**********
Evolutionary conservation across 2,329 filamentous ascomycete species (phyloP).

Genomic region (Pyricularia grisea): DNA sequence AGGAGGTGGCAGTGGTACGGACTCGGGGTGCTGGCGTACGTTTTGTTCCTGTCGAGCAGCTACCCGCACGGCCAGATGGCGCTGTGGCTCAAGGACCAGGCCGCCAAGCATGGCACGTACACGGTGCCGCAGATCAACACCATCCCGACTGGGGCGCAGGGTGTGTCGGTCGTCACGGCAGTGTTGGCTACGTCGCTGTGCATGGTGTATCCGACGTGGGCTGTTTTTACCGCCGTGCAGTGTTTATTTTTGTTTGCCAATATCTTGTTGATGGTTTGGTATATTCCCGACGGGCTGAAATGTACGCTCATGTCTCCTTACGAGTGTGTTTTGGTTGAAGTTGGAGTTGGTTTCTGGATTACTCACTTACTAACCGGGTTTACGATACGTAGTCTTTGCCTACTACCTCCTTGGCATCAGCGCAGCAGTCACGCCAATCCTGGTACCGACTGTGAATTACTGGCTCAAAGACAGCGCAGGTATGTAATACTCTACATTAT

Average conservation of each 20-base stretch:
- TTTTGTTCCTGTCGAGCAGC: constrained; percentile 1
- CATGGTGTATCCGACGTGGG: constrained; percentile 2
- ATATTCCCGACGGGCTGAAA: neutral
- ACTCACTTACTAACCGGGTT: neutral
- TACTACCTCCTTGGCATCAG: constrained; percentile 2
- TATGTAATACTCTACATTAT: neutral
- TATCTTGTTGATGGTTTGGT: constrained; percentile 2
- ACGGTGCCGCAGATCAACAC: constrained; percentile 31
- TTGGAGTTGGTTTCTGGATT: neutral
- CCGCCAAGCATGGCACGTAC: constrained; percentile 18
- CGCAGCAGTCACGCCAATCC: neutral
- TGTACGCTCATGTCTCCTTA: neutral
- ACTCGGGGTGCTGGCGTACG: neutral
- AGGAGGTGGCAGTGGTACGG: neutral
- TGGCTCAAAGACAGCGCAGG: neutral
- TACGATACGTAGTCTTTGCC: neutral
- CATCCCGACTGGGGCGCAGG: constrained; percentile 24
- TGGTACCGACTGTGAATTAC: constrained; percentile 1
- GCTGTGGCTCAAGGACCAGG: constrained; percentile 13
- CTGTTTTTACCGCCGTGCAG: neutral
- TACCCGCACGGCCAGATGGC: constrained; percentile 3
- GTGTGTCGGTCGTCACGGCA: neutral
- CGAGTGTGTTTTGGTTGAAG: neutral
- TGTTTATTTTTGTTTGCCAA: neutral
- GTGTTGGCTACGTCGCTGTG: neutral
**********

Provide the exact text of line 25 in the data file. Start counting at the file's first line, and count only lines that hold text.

- GTGTGTCGGTCGTCACGGCA: neutral